So in a tiny group of 6 people + guide, we made our way (again) into the french quarter. First paying a visit to the Missisipi river, along the golden statue of Jeanne d’Arc, Jackson Square, then through the popular Decatur, Bourbon, Rampart and Royal street. You get to enjoy the scenery of the lovely balconies, the backgroundstories of the houses (for example: shotgun houses) and monasteries, and sneak a peek down the courtyard of some typical creole houses.



We had no idea that there were so many hidden gems right there in the french quarter, right beneath our noses! Lots of New Orlean folk will even let you into their house to see their interior or to go up on the balcony. (Do give em a tip though if they’re so nice as to go out of their way to do that). There are also tons of musea to visit: from piracy, sailor, Nola history, voodoo to apothecary. All reasonably priced and worth a visit! (Except the museum of death, but I’ll get to that later).

After a very informative tour down city center, we finally hit the attraction I had been “dying” to see... The Louis Cemetery no.1.



Also home to some fine typical New Orlean graves, and the queen of voodoo: Marie Laveau. Make sure you have enough water and sunscreen on you before you enter this blazing cemetery with almost no shade. Hot is but an understatement for this place, even in the morning. Our tour guide provided us with lots of inside info on the cemetery, from the traditions, the costs, why the graves were all above ground (hint: lots of rain, gives lots of mud...). The Marie Laveau grave, well, they’re still not sure if it’s actually hers. There’s three options so far. A grave marked with XXX’s (which is a “voodoo” sign), a typical New Orlean white grave where (rumoured) she, her husband and daughter are burried, and another grave somewhere in another cemetery. Nothing a 100% percent sure.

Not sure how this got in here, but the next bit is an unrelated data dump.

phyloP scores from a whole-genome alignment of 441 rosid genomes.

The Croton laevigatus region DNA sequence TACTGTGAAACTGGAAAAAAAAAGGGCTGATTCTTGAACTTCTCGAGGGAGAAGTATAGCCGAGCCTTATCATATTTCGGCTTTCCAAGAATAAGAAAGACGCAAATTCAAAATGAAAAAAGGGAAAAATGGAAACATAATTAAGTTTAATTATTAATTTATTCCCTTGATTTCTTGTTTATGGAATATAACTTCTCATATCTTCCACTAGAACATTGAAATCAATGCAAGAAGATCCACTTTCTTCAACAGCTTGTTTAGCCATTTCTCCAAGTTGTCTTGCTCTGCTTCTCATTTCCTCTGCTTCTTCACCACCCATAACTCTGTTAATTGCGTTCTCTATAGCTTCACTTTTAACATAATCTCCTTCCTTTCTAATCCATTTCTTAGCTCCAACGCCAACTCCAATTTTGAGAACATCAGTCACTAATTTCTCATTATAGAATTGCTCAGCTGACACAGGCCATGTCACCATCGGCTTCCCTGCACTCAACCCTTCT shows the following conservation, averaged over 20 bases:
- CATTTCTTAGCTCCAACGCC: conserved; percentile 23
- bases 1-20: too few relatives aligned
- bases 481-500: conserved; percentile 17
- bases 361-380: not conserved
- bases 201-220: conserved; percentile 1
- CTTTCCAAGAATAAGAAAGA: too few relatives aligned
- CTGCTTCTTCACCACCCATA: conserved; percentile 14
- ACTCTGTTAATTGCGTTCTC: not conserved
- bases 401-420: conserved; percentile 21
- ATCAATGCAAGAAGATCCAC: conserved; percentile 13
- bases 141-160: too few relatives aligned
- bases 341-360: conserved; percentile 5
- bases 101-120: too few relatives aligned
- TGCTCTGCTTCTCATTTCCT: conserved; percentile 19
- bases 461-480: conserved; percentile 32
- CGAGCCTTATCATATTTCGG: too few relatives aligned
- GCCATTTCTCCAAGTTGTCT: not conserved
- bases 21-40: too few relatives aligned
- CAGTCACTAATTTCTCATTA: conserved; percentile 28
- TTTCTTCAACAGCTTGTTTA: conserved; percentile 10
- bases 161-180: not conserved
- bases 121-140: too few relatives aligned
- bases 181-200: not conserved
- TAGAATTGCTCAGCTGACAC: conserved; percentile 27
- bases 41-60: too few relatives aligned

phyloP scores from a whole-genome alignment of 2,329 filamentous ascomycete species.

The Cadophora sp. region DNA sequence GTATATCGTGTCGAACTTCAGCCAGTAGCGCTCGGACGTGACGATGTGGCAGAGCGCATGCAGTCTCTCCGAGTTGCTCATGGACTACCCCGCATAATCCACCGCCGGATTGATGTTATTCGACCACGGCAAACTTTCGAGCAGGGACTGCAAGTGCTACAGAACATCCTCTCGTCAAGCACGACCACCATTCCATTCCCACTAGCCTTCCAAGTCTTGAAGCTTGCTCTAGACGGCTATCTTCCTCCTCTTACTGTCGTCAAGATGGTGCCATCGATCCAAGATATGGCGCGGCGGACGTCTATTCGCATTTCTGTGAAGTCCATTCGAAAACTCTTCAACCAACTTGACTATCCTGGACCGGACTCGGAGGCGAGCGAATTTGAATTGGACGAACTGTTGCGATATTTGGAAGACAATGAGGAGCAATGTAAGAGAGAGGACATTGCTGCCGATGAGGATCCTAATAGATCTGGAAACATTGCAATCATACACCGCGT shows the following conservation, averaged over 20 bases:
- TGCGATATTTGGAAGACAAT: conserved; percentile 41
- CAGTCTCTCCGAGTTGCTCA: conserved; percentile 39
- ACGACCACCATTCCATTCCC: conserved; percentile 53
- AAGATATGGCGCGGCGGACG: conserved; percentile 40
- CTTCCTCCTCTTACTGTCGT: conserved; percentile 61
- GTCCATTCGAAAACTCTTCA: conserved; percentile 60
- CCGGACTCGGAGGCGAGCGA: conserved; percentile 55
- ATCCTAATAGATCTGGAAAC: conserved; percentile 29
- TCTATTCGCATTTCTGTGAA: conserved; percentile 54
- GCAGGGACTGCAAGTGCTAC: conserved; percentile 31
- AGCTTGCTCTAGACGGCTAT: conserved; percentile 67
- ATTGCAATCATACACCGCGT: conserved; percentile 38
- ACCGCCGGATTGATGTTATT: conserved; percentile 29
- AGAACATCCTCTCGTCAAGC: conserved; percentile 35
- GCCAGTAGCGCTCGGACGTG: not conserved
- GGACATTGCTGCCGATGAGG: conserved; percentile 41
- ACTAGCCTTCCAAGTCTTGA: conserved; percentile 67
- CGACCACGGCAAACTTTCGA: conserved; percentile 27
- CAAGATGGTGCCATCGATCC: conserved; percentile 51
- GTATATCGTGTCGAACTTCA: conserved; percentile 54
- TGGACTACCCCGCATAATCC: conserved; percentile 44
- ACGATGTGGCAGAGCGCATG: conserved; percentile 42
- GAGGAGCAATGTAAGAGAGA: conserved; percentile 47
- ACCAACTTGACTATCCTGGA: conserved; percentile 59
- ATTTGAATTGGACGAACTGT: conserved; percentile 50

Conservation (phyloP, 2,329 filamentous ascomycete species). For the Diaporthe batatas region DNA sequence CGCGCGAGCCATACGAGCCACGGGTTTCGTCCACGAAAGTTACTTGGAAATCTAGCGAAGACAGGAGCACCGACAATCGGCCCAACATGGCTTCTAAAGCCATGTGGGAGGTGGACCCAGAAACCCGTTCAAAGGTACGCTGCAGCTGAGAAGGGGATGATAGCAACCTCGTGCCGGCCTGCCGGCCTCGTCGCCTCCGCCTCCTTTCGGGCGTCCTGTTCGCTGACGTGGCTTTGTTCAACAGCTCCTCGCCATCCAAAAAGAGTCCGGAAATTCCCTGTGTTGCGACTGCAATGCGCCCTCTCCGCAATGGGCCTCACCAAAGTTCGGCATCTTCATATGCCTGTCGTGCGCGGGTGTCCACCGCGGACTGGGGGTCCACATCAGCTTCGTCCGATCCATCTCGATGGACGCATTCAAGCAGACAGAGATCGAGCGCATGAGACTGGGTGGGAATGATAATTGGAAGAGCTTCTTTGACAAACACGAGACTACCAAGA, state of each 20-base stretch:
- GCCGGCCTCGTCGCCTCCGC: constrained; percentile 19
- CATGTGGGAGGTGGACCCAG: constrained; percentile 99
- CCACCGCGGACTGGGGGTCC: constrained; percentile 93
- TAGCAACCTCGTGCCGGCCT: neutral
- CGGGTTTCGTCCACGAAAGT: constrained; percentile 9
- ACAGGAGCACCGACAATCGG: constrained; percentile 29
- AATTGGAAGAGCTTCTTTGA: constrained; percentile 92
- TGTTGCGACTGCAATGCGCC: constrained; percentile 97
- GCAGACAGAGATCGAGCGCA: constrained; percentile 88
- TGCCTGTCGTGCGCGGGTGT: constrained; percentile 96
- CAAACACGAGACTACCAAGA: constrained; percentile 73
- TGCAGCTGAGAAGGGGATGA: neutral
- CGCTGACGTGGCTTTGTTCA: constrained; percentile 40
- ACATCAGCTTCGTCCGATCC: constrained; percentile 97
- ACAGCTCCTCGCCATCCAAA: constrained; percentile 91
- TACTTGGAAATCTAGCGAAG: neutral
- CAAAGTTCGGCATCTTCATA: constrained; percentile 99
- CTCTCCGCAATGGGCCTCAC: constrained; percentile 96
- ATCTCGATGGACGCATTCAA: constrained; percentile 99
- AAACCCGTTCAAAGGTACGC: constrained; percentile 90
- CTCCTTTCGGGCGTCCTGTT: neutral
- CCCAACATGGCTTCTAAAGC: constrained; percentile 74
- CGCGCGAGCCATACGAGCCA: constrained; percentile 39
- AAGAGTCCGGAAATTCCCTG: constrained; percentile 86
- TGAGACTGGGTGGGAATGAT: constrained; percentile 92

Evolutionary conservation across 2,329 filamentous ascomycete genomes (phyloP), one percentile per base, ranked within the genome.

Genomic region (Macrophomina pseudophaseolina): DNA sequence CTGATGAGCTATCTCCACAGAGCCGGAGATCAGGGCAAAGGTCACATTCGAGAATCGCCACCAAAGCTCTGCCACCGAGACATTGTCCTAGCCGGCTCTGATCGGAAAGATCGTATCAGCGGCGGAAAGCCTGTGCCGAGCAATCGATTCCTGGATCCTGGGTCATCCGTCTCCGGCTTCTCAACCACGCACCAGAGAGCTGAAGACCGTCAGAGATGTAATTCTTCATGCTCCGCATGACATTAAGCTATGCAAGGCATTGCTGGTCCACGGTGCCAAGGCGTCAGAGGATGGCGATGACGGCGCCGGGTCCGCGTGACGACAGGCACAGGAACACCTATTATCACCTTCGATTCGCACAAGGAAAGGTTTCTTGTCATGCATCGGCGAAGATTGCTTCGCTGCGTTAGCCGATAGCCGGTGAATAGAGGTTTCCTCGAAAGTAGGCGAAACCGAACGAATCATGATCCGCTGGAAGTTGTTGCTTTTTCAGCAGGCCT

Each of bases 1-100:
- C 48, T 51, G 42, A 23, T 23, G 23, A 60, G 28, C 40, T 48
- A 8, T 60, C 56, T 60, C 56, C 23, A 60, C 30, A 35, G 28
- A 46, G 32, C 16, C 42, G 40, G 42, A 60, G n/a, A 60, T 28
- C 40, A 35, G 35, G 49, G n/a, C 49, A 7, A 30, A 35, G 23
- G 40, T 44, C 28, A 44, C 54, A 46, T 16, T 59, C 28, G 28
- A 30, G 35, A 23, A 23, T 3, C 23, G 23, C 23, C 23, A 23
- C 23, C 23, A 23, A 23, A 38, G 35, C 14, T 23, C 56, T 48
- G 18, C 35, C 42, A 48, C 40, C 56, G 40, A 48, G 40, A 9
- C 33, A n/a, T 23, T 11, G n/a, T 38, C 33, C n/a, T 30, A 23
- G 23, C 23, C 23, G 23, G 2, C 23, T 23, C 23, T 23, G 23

And there we concluded our awesome tour, after which we went to grab a refreshing drink in the french quarter.



I mentioned a museum of death. Though I was hoping for a more informative, historical or even romantic view of death, with lots of skulls/skeletons on pedestals or hanging from the walls, we were rather dissapointed by what it turned out to be... It was more of an alter / ode to serial killers, their victims and snuff movies. My advice: don’t go, it is not worth the price (15$p/p)

Earlier I also mentioned Coop’s Place. This is blissful restaurant located in the frenc quarter (ducater street), might look like a dusty dive bar, but it has some of the best local food you will ever find in New Orleans. Their menu consists mostly of étouffée, gumbo, jambalaya supreme, .... And all tasted great!

Which also explains the long waiting line you will see outside. If you want to eat here, be sure to go in before or around 5, after that the line only gets longer. You might think that around 9 there might be less people? Guess again. Also, the later it gets, the more chance there is that something might be sold out!

Here we enjoyed our last blissful meal in New Orleans before finishing up our preparations for Los Angeles, our next stop in the US.

I’m gonna miss you New Orleans... Save some crawfish stew for when I get back will ya.